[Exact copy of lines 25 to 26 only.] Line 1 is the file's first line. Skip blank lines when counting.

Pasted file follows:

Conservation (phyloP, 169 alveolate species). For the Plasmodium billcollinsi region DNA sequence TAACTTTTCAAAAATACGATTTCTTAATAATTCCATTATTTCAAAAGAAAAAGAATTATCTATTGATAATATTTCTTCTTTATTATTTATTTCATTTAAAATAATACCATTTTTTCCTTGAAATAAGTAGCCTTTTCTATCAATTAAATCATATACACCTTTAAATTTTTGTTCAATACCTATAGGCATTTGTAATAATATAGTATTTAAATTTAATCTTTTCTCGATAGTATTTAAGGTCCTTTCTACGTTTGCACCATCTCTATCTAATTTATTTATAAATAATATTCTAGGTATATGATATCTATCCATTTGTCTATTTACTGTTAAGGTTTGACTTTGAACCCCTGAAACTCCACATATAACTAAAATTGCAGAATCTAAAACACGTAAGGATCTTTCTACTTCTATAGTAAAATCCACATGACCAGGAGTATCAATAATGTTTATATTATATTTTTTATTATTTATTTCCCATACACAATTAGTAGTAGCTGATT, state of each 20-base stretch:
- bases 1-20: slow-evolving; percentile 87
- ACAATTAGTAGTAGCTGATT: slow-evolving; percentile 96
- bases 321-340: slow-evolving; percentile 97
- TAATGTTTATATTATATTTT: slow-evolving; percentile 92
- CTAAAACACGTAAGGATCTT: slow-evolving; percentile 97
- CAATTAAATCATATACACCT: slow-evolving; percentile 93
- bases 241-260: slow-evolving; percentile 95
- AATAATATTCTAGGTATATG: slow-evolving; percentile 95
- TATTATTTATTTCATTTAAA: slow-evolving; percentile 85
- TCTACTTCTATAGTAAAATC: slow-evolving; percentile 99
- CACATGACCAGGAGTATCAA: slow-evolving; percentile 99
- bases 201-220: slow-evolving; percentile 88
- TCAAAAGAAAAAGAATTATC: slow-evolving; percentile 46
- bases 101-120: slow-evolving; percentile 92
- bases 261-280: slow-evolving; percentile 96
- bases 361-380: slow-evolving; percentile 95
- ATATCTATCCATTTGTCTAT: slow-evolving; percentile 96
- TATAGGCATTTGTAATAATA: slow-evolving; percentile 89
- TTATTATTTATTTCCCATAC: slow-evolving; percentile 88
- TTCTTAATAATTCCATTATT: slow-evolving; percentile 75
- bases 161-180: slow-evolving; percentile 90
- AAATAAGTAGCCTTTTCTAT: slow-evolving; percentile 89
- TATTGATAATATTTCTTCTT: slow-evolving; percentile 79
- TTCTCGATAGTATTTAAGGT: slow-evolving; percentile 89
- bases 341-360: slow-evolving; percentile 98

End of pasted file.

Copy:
- TTCTCGATAGTATTTAAGGT: slow-evolving; percentile 89
- bases 341-360: slow-evolving; percentile 98